- She is scheduled to be on Good Morning America at 8 a.m. April 20.
6 Responses to “Laura Bell Bundy has to work on country ‘cred’”
I did not see Ms. Bundy’s performance and have no opinion of it, but I would hope that a seasoned professional like Laura Bell Bundy would not take any criticism generated on twitter seriously or to heart.
This may be one of the worst things about the internet. It makes every unqualified nitwit out there an armchair critic and falsely validates the misbegotten notion that any opinion, no matter how uninformed, is equal to any other opinion.
It also devalues professional critics who hopefully have the experience and knowledge to assess something with serious, discerning thought.
As for Ms. Bundy’s country career, I’ll suspect her sales numbers will be the barometer for her popularity and “cred” as a performer in that genre.
Leave the girl alone. You arm chair critics. Can you do all the things that she can do? I saw it and enjoyed every minute of it. She’s got a voice, beautiful hair, great figure and talent. She’s been a star in everything she has tried and I am sure she will be a country music star. Probably will be Entertainer of the year on the awards next year. Wait and see.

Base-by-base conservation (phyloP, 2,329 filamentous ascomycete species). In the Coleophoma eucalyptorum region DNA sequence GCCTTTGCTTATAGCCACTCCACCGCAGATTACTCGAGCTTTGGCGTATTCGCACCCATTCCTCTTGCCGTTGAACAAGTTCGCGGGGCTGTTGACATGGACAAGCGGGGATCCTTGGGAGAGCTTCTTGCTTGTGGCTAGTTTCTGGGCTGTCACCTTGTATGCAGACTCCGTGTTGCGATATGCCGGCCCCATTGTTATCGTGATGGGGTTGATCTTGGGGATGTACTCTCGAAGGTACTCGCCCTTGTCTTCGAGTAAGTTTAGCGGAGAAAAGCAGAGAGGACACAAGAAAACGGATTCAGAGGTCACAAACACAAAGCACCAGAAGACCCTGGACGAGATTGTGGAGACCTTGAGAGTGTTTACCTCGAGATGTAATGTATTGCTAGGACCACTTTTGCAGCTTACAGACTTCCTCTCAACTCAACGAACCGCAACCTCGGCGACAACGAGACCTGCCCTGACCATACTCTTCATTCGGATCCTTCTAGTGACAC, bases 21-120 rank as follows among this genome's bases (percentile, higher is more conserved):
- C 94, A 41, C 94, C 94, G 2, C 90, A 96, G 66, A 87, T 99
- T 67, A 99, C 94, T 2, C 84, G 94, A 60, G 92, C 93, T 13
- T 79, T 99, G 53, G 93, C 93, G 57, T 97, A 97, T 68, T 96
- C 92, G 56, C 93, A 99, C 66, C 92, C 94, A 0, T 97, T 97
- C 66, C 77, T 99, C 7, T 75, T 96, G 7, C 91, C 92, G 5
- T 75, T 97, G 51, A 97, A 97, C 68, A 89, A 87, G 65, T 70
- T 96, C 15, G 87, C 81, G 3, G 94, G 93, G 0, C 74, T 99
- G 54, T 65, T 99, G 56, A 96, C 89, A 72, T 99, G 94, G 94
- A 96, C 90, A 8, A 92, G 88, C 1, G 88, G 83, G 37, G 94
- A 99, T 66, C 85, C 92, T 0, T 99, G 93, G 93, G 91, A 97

Lexington Person April 19th, 2010 at 1:32 pm
I am honestly embarrassed that they continue to advertise her roots from Lexington, KY. She really is a no talent — clown (yes, just like Michael Bolton). Everything about her is very cliche’ and has been done to death. She doesn’t even look country. She looks like a mix between Britney Spears and Shakira, which looks wise isn’t bad at all. However, Reba, Johnny Cash, Conway Twitty, Keith Urban and other fellow country artists are examples to live by if you want to be a country music star. She has only made it as far as she has because she is smokin’ hot and has a good body. Give me an amazing voice and real composing talent and then we can talk. At least Taylor Swift writes her own lyrics.